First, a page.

[In Divnich Divines, EEDAR Vice President and videogame analyst Jesse Divnich traverses the bogs of sales data, hype, and good old fashioned game geekery to give you his two cents on hot topics in the game industry]
At a time when the games industry is starting to embrace free-to-play models in favor of subscription models on an increasing amount of platforms, while publishers still treat the second-hand market as a cancerous disease instead of the potential for brand-loyalty it may provide, the concept of "free" is simultaneously a hot and a touchy subject for different parties involved.
In EEDAR's July 2011 Retail Buyer Report, which focused on the success and effects of Sony's "Welcome Back" program that the company positioned to regain consumer trust in its PlayStation Network following the hacks, the research firm found that more people acquired downloadable titles on the PS3 in June compared to March this year -- even when accounting for the free games on offer.
While that might be surprising in itself, the firm also found that consumer interest for other titles within the same franchises was increased in the period these games were offered for free. When marketing budgets are bloating the cost of AAA projects more and more, just to fight for the average consumer's precious bit of conscious elaboration of content, perhaps making a certain game free might end up making (or saving) you more money than you might expect.
For this edition of Divnich Divines, the question for EEDAR's Jesse Divnich is:
"What are the benefits of offering a game for free?"
Divnich: "Unlike ten years ago, the consumer of today has a copious amount of choices when it comes to interactive entertainment and as such, traditional forms of video games must transform itself to reflect new business strategies to keep the traditional gamer engaged.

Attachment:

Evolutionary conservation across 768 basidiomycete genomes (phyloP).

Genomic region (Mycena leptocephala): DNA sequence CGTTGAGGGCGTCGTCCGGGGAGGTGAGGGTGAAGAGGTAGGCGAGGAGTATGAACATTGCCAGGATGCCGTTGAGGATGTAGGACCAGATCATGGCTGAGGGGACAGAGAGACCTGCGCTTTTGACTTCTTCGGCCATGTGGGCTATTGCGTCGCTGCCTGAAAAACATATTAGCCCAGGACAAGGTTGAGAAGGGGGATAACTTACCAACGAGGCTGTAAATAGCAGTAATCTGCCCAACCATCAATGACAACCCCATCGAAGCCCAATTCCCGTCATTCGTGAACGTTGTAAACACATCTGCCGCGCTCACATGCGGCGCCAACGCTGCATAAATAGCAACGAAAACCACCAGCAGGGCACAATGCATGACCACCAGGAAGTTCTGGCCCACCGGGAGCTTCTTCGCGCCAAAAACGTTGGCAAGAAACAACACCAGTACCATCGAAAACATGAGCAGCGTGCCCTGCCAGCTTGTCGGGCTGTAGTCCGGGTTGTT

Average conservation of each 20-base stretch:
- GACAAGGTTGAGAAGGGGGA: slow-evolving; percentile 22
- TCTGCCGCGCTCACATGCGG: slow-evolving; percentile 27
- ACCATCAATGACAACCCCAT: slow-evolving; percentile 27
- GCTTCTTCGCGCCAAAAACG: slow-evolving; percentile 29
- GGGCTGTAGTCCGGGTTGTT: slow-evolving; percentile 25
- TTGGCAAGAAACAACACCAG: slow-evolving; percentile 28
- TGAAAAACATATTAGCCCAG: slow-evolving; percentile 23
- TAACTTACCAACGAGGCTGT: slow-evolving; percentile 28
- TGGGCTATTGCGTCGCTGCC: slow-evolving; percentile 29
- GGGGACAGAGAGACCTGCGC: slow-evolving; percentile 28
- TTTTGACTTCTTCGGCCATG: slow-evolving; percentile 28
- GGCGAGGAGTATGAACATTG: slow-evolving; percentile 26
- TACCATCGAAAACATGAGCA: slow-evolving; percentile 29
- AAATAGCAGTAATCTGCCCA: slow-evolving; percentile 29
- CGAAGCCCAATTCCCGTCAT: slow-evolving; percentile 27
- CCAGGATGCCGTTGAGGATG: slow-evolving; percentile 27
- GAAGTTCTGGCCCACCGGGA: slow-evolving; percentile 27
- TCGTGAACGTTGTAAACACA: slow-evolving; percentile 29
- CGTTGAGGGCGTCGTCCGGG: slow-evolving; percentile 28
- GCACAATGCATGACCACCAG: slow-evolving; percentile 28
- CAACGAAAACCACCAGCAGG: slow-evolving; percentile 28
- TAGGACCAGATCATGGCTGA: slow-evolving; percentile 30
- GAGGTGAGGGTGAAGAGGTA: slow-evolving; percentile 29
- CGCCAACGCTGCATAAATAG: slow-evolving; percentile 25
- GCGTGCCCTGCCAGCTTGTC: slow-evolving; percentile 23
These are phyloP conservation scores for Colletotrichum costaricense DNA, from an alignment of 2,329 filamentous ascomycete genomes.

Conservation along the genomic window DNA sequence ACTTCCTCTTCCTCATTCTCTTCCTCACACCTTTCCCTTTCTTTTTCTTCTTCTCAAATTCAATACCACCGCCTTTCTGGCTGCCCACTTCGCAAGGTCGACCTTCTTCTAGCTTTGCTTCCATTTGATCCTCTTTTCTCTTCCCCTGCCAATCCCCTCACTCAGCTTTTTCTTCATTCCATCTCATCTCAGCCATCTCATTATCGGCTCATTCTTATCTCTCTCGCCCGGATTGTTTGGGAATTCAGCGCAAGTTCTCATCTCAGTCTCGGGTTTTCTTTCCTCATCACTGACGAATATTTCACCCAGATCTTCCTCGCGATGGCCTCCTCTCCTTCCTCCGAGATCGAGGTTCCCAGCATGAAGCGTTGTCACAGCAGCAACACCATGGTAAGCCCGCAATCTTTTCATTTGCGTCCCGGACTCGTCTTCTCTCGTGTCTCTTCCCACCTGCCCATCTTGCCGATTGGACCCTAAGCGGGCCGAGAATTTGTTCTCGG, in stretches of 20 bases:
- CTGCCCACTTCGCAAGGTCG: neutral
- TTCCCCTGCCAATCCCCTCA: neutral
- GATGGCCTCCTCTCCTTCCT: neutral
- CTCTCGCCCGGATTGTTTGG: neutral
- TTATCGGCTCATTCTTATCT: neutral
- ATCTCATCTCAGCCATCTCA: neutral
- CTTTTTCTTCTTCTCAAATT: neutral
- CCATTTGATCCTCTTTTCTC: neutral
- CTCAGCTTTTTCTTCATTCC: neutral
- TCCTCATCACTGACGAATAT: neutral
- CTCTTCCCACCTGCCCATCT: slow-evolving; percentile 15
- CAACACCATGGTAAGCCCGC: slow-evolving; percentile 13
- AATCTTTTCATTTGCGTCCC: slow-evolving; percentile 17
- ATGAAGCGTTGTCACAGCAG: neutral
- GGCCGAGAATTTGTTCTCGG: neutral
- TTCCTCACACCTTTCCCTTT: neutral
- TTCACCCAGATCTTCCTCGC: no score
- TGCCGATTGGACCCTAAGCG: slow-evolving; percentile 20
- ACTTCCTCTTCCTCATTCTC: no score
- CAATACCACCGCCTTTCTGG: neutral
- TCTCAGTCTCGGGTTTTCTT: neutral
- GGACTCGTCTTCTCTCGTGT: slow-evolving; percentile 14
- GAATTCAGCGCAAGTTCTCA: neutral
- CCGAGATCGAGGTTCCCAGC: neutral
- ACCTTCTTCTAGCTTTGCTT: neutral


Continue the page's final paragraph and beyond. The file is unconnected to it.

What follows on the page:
"In video games, however, this idea of sequence is nearly lacking. A game goes from premium retail shelve space, to the bargain bin, and finally out the door for ever. Sure, in a lot of cases we see a digital release on XBLA or PSN, but the content is identical and generally parodies the current retail price point. In other cases, we do see a 'Game of the Year' addition that includes all previously released DLC, but that is generally reserved for the top 1% of titles and of course still holds some form of pricing barrier.
"The results of the Welcome Back program are crystal clear, offering a free game for a limited period of time increases the awareness, engagement, and excitement around other products within the brand’s hierarchy (i.e., sequels) and if a publisher could plan a free limited time release about six to eight weeks prior to the next iterations release, the data would suggest that it would positively impact sales of the next iteration (at the benefit of a full price).
How do you look at games that become free for a (short) period? Do they remind you of IPs you had completely forgotten about? Do you simply grab a game purely because it's free while would never have considered paying for it, even though you know you'll probably still never play it? Or do you sometimes find a gem of a game that you want more of in the future, realizing you never would've known it was actually that good if it hadn't been offered for free?